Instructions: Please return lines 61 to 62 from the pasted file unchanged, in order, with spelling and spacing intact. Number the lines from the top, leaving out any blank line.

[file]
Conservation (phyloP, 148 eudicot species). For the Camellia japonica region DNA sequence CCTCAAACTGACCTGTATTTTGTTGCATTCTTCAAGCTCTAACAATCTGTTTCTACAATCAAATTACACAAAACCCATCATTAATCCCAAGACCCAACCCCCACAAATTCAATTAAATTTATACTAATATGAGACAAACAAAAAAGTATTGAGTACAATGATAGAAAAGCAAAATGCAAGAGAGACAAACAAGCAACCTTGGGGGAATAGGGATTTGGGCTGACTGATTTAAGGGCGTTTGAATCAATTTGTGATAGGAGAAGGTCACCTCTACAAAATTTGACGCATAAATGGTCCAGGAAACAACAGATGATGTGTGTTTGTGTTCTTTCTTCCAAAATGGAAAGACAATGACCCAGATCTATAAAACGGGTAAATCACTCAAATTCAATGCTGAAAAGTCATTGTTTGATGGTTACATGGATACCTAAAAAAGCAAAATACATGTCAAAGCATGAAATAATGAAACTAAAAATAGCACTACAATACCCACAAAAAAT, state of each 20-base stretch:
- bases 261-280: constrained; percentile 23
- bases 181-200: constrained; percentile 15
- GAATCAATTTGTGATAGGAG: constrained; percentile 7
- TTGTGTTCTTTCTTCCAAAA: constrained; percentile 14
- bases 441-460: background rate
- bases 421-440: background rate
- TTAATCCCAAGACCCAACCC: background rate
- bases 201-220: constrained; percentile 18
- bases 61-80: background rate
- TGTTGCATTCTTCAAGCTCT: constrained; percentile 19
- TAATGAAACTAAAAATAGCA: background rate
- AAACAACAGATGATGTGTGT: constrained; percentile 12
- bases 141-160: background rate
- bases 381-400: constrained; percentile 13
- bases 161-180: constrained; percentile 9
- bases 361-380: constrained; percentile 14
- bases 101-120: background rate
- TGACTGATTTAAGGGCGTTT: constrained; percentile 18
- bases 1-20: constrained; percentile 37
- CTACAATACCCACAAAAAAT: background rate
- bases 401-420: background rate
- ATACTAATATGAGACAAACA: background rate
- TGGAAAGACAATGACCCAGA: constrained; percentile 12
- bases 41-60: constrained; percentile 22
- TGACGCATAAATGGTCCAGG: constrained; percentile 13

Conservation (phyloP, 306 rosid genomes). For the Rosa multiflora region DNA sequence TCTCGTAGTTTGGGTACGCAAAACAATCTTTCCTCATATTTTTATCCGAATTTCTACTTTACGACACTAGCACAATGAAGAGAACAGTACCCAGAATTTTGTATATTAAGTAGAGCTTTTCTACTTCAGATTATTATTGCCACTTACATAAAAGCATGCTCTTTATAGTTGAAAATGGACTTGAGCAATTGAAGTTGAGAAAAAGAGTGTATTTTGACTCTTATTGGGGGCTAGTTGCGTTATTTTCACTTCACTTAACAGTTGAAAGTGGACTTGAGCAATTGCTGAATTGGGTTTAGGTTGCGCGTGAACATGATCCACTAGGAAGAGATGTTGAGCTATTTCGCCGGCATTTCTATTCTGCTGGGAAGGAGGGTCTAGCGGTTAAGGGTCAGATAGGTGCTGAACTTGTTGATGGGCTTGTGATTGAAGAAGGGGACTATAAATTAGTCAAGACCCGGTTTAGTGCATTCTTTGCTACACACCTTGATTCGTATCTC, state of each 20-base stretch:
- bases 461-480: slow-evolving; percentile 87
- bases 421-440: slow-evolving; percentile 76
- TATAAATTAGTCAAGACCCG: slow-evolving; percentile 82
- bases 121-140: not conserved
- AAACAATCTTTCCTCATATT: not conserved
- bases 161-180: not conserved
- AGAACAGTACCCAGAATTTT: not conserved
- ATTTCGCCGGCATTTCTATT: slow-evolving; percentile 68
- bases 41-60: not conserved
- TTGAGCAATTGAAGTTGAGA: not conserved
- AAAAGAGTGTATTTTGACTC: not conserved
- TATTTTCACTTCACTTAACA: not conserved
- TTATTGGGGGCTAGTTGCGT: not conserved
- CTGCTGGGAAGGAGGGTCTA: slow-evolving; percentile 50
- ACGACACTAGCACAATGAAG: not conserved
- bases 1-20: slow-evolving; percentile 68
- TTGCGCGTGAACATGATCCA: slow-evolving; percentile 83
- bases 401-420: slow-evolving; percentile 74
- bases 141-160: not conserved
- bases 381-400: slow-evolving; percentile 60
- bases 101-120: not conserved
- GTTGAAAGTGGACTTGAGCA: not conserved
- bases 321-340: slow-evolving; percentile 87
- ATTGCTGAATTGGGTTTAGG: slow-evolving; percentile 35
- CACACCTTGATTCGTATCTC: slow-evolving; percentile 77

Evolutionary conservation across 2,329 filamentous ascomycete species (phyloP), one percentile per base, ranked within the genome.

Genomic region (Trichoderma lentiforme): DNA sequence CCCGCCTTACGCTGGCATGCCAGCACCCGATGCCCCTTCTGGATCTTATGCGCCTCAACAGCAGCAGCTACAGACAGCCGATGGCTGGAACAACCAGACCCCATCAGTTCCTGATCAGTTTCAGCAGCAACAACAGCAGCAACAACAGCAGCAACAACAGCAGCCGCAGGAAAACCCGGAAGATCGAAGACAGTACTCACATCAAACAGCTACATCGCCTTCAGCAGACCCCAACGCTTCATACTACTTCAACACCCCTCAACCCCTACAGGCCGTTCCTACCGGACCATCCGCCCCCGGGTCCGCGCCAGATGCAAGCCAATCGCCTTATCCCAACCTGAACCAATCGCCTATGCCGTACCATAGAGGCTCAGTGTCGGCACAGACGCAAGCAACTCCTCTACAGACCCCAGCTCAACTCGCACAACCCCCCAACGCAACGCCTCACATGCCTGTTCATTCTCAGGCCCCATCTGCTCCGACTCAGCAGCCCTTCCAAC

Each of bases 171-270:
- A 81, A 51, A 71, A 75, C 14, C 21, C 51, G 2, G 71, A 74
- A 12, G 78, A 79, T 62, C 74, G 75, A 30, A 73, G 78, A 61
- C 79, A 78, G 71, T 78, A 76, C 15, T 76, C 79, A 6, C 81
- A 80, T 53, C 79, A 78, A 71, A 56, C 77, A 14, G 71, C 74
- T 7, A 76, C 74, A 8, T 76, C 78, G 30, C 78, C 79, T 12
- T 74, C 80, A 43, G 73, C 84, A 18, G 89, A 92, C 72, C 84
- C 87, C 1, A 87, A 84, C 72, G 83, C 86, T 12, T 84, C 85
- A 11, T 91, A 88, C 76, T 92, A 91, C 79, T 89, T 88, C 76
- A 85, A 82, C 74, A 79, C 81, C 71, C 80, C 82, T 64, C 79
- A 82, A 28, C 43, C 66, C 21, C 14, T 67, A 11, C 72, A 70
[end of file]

- T 74, C 80, A 43, G 73, C 84, A 18, G 89, A 92, C 72, C 84
- C 87, C 1, A 87, A 84, C 72, G 83, C 86, T 12, T 84, C 85